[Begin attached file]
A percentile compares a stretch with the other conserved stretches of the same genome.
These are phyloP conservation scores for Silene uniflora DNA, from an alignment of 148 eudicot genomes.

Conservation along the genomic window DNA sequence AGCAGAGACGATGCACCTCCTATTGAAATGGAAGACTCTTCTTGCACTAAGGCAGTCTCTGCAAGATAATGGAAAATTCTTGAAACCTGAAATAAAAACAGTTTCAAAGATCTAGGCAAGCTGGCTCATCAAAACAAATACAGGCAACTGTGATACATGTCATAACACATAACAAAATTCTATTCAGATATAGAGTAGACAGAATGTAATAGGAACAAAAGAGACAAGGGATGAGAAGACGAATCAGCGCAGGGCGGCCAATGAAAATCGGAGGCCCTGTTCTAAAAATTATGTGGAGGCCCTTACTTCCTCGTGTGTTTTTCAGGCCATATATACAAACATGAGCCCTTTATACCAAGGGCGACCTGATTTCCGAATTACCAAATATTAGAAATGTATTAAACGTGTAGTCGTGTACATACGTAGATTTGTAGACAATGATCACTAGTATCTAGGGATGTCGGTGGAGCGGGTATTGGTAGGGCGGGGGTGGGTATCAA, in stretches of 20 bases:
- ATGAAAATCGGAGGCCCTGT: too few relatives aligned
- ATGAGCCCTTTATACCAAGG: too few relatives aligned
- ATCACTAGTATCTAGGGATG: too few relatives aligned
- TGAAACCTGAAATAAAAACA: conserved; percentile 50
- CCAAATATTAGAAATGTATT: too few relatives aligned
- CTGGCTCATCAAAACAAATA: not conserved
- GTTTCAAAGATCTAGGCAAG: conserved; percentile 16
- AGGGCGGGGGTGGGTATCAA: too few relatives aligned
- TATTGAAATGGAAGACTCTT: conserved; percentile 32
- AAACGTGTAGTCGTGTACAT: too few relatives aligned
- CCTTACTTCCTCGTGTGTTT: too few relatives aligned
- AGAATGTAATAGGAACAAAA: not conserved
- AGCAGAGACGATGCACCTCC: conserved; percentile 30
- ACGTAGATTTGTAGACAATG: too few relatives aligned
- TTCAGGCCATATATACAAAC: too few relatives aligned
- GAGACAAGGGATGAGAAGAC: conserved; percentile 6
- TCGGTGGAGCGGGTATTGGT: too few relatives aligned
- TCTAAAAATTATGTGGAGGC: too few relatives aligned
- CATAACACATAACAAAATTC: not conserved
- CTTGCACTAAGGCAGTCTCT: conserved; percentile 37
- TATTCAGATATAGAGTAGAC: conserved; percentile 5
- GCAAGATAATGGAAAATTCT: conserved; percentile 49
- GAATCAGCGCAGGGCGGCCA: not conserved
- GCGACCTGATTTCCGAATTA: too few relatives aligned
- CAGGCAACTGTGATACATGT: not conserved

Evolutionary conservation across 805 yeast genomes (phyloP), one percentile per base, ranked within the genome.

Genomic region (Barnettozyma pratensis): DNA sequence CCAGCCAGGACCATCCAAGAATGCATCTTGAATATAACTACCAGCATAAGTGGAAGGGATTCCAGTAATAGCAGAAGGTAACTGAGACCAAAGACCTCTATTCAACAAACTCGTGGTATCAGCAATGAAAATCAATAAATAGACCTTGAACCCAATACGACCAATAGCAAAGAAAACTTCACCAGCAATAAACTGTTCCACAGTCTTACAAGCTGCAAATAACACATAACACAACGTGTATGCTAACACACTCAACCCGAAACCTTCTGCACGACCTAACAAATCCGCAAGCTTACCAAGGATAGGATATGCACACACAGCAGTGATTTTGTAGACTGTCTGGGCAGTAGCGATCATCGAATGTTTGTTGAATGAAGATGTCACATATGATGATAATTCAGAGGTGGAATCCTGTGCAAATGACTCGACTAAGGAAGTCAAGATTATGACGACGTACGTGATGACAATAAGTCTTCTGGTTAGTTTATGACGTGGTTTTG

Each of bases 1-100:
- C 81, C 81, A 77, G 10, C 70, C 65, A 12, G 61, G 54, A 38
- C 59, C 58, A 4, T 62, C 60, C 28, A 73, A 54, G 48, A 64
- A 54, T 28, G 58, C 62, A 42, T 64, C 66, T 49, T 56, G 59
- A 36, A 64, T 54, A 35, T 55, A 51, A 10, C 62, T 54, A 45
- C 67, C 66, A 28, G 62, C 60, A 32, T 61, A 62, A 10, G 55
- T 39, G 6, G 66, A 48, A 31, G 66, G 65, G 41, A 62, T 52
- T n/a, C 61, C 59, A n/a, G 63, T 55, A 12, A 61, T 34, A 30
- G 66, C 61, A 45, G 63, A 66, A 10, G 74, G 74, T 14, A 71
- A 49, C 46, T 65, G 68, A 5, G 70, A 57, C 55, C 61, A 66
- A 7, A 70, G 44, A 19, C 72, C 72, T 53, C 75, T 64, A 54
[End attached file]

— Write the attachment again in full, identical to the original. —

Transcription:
A percentile compares a stretch with the other conserved stretches of the same genome.
These are phyloP conservation scores for Silene uniflora DNA, from an alignment of 148 eudicot genomes.

Conservation along the genomic window DNA sequence AGCAGAGACGATGCACCTCCTATTGAAATGGAAGACTCTTCTTGCACTAAGGCAGTCTCTGCAAGATAATGGAAAATTCTTGAAACCTGAAATAAAAACAGTTTCAAAGATCTAGGCAAGCTGGCTCATCAAAACAAATACAGGCAACTGTGATACATGTCATAACACATAACAAAATTCTATTCAGATATAGAGTAGACAGAATGTAATAGGAACAAAAGAGACAAGGGATGAGAAGACGAATCAGCGCAGGGCGGCCAATGAAAATCGGAGGCCCTGTTCTAAAAATTATGTGGAGGCCCTTACTTCCTCGTGTGTTTTTCAGGCCATATATACAAACATGAGCCCTTTATACCAAGGGCGACCTGATTTCCGAATTACCAAATATTAGAAATGTATTAAACGTGTAGTCGTGTACATACGTAGATTTGTAGACAATGATCACTAGTATCTAGGGATGTCGGTGGAGCGGGTATTGGTAGGGCGGGGGTGGGTATCAA, in stretches of 20 bases:
- ATGAAAATCGGAGGCCCTGT: too few relatives aligned
- ATGAGCCCTTTATACCAAGG: too few relatives aligned
- ATCACTAGTATCTAGGGATG: too few relatives aligned
- TGAAACCTGAAATAAAAACA: conserved; percentile 50
- CCAAATATTAGAAATGTATT: too few relatives aligned
- CTGGCTCATCAAAACAAATA: not conserved
- GTTTCAAAGATCTAGGCAAG: conserved; percentile 16
- AGGGCGGGGGTGGGTATCAA: too few relatives aligned
- TATTGAAATGGAAGACTCTT: conserved; percentile 32
- AAACGTGTAGTCGTGTACAT: too few relatives aligned
- CCTTACTTCCTCGTGTGTTT: too few relatives aligned
- AGAATGTAATAGGAACAAAA: not conserved
- AGCAGAGACGATGCACCTCC: conserved; percentile 30
- ACGTAGATTTGTAGACAATG: too few relatives aligned
- TTCAGGCCATATATACAAAC: too few relatives aligned
- GAGACAAGGGATGAGAAGAC: conserved; percentile 6
- TCGGTGGAGCGGGTATTGGT: too few relatives aligned
- TCTAAAAATTATGTGGAGGC: too few relatives aligned
- CATAACACATAACAAAATTC: not conserved
- CTTGCACTAAGGCAGTCTCT: conserved; percentile 37
- TATTCAGATATAGAGTAGAC: conserved; percentile 5
- GCAAGATAATGGAAAATTCT: conserved; percentile 49
- GAATCAGCGCAGGGCGGCCA: not conserved
- GCGACCTGATTTCCGAATTA: too few relatives aligned
- CAGGCAACTGTGATACATGT: not conserved

Evolutionary conservation across 805 yeast genomes (phyloP), one percentile per base, ranked within the genome.

Genomic region (Barnettozyma pratensis): DNA sequence CCAGCCAGGACCATCCAAGAATGCATCTTGAATATAACTACCAGCATAAGTGGAAGGGATTCCAGTAATAGCAGAAGGTAACTGAGACCAAAGACCTCTATTCAACAAACTCGTGGTATCAGCAATGAAAATCAATAAATAGACCTTGAACCCAATACGACCAATAGCAAAGAAAACTTCACCAGCAATAAACTGTTCCACAGTCTTACAAGCTGCAAATAACACATAACACAACGTGTATGCTAACACACTCAACCCGAAACCTTCTGCACGACCTAACAAATCCGCAAGCTTACCAAGGATAGGATATGCACACACAGCAGTGATTTTGTAGACTGTCTGGGCAGTAGCGATCATCGAATGTTTGTTGAATGAAGATGTCACATATGATGATAATTCAGAGGTGGAATCCTGTGCAAATGACTCGACTAAGGAAGTCAAGATTATGACGACGTACGTGATGACAATAAGTCTTCTGGTTAGTTTATGACGTGGTTTTG

Each of bases 1-100:
- C 81, C 81, A 77, G 10, C 70, C 65, A 12, G 61, G 54, A 38
- C 59, C 58, A 4, T 62, C 60, C 28, A 73, A 54, G 48, A 64
- A 54, T 28, G 58, C 62, A 42, T 64, C 66, T 49, T 56, G 59
- A 36, A 64, T 54, A 35, T 55, A 51, A 10, C 62, T 54, A 45
- C 67, C 66, A 28, G 62, C 60, A 32, T 61, A 62, A 10, G 55
- T 39, G 6, G 66, A 48, A 31, G 66, G 65, G 41, A 62, T 52
- T n/a, C 61, C 59, A n/a, G 63, T 55, A 12, A 61, T 34, A 30
- G 66, C 61, A 45, G 63, A 66, A 10, G 74, G 74, T 14, A 71
- A 49, C 46, T 65, G 68, A 5, G 70, A 57, C 55, C 61, A 66
- A 7, A 70, G 44, A 19, C 72, C 72, T 53, C 75, T 64, A 54